With a grant from the Ottawa Community Foundation (OCF), Scientists in School is getting local children and youth excited about science and technology. What began 29 years ago as an opportunity for students in the small community of Durham, Ontario to participate in hands-on activities in the classroom, has spread across the province.
Scientists in School is now a leading science education charity that has reached nine million students from kindergarten through eighth grade since 1989. Workshops like I Can Be A Scientist and Simply Marvellous Machines are mesmerizing children as young as four and introducing them to the world of STEM—science, technology, engineering and mathematics.
“We don’t see many applications for science-based initiatives for the primary grades so their application really stood out to our Grants Committee as something unique,” explains Karen Green, Chair of the OCF’s Grant Committee.
Over the last decade, the OCF has provided close to $50,000 in Community Grants to Scientists in School to help them expand in the area, which includes developing French workshops to reach Ottawa’s francophone community.
The funding in recent years has allowed the organization to provide complimentary workshops to schools in low-income areas around the city. For some schools, enrichment programs like these are not affordable. Scientists in School exposes children and youth to STEM as a way to broaden their future career options or simply show them how science touches their daily lives. In 2017, a $12,000 grant from the Foundation helped them reach over 1,500 students.
Queen Elizabeth Public School is one Ottawa school that was able to host a Family Science Night. The event allowed parents and caregivers to participate in the activities with their child to instil a sense of confidence and excitement for science outside the classroom.
Jessica Lewis shared the experience with her two daughters. As a mother and chair of the school’s council, she was impressed at how organized Scientists in School was. “The workshop leaders were fantastic,” says Jessica. “They had everything ready for us and they even printed out the flyers that got sent home so that students could continue the conversation with their family.”
With the OCF grant they were also able to bring their Adventures in the Bone Zone workshop to 12 elementary English Literacy Development (ELD) classes last year.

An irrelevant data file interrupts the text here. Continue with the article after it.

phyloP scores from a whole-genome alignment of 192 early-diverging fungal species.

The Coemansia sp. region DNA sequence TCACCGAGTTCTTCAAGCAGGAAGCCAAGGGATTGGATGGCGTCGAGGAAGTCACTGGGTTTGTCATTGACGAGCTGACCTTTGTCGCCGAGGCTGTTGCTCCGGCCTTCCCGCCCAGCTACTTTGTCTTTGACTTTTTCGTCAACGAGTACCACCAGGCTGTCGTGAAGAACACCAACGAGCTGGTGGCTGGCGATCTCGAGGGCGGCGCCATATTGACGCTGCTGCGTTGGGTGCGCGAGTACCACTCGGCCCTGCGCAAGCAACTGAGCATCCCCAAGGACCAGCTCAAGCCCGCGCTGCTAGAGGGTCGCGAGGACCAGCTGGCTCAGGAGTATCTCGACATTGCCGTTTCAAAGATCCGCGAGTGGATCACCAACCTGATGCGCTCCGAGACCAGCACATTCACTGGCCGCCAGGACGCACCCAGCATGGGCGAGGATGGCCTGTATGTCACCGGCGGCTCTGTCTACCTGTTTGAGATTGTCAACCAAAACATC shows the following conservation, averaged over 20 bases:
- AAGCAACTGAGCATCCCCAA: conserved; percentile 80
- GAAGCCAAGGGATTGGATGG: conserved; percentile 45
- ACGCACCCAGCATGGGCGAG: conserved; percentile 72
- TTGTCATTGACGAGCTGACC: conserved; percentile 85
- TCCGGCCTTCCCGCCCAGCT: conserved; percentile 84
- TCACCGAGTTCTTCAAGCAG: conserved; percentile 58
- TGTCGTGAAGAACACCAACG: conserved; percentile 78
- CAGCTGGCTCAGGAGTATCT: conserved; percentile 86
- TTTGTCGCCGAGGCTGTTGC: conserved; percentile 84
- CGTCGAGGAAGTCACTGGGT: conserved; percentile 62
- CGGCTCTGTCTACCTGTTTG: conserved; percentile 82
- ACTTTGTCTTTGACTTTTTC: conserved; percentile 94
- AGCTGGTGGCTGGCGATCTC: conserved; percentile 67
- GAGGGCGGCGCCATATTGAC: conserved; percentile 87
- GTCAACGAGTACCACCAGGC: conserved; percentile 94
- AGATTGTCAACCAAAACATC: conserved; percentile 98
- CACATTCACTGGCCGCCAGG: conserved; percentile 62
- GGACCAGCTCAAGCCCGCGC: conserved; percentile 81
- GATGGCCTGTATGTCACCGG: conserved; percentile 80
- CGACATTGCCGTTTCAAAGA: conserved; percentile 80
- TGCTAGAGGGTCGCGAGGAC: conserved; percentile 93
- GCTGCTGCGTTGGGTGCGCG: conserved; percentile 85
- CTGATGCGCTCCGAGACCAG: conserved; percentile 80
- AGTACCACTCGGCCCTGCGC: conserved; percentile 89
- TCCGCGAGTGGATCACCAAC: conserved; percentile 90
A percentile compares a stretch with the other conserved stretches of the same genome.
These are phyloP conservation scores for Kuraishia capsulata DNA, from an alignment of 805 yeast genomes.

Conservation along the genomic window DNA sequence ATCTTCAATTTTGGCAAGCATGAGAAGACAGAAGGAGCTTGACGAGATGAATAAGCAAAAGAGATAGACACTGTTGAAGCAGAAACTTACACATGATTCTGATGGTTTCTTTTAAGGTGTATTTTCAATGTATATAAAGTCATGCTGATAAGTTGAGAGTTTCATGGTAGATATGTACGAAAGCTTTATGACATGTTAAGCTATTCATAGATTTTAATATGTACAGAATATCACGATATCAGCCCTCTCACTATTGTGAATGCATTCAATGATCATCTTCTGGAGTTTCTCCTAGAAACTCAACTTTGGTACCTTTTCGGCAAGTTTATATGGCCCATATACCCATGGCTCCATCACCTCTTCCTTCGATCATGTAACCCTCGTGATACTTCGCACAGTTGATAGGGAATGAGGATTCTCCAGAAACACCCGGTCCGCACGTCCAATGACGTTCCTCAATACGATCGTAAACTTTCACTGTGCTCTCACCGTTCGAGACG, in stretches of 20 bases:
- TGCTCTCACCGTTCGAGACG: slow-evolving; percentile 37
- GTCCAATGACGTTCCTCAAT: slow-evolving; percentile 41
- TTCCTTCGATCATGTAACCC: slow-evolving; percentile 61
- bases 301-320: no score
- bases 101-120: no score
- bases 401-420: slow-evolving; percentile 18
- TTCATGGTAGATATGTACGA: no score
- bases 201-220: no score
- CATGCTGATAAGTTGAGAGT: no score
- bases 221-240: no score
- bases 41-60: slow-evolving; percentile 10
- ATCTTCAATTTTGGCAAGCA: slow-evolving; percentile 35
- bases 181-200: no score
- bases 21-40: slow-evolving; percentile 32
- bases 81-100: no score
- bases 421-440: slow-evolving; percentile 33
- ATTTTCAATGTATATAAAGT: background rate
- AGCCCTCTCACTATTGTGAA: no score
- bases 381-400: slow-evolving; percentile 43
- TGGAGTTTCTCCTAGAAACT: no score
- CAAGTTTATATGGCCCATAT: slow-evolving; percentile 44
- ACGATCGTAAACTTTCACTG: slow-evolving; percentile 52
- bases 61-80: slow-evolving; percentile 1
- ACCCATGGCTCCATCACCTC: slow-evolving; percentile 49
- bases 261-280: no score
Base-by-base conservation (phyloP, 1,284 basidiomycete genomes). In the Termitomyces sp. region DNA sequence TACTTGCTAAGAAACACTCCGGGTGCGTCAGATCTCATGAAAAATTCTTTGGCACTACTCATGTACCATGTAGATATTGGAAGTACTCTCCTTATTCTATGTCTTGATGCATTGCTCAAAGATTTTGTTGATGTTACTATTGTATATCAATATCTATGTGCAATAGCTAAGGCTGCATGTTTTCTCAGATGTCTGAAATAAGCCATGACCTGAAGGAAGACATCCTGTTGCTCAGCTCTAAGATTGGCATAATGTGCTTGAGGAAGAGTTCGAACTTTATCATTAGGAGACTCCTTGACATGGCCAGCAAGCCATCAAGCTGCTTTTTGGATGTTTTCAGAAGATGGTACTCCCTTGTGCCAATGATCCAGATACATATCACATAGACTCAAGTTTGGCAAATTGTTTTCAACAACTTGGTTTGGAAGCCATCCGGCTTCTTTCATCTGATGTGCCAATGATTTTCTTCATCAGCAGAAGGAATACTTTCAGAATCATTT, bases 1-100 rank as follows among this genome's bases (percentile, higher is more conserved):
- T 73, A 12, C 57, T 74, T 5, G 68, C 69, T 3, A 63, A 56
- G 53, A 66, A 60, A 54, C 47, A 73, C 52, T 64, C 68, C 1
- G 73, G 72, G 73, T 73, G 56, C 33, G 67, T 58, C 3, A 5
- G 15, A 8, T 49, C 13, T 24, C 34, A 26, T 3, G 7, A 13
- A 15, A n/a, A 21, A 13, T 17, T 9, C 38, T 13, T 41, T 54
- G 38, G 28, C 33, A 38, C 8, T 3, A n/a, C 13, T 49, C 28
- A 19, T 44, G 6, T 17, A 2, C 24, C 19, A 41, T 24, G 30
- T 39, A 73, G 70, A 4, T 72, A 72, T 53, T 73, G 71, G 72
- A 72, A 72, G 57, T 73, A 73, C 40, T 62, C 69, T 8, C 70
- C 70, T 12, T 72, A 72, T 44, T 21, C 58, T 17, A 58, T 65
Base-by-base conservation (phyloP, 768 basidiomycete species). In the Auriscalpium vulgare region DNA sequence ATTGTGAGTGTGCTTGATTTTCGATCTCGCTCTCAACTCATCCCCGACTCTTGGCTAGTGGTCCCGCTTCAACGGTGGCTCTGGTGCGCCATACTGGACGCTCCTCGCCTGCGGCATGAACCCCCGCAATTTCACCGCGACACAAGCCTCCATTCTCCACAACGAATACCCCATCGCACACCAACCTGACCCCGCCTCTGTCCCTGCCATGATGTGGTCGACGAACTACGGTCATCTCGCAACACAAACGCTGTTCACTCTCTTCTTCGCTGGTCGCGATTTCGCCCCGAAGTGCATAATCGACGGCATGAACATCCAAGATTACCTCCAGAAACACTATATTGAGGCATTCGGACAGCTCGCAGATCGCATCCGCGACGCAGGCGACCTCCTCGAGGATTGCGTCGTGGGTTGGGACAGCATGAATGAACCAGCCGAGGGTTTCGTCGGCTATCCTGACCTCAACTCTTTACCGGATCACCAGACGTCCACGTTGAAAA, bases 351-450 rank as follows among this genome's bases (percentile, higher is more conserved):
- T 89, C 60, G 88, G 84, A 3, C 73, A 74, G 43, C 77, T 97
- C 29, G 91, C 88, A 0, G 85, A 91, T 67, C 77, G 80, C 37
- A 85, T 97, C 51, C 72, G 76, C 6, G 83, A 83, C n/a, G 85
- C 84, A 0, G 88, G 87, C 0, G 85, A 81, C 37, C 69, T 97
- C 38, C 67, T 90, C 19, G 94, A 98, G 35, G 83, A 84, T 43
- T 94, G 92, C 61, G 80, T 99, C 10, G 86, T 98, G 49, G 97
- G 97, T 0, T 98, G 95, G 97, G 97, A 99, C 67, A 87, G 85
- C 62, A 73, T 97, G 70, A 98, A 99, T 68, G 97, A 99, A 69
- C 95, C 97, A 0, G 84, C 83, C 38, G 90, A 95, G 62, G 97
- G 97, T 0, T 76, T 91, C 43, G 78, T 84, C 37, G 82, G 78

Participants identified, sorted, and assembled bones of a rodent skeleton to study anatomy. For many, this was their first time seeing a microscope or handling a magnifying glass.
Newcomers in Canada account for many of the students, so the ELD program emphasizes language as part of its curriculum to integrate them into larger classrooms. Martha Mackenzie-Venzia, an ELD instructional coach with the Ottawa Catholic District School Board, has seen first hand how the Scientists in School workshops can improve language development.
“It wasn’t just science. The Bone Zone workshop linked to multiple language pieces within the curriculum, such as writing step-by-step instructions and hands-on exploration,” explains Martha. “If you are really going to learn the language it really has to be rooted in an experience or memory.”
“Some of these students have not had the chance to do a lot of things we take for granted, so seeing them so eager to learn was amazing,” she adds. “I truly believe that this experience will take them on a trajectory into STEM.”
If you are interested in learning more about Scientists in School and their curriculum-aligned classroom or community workshop programs, visit scientistsinschool.ca.
The Ottawa Community Foundation continues to be a proud grantmaker to a broad array of causes in our community. Our flagship Community Grants Program has two deadlines per year for applications. Please check out the Program’s section on our website for more information.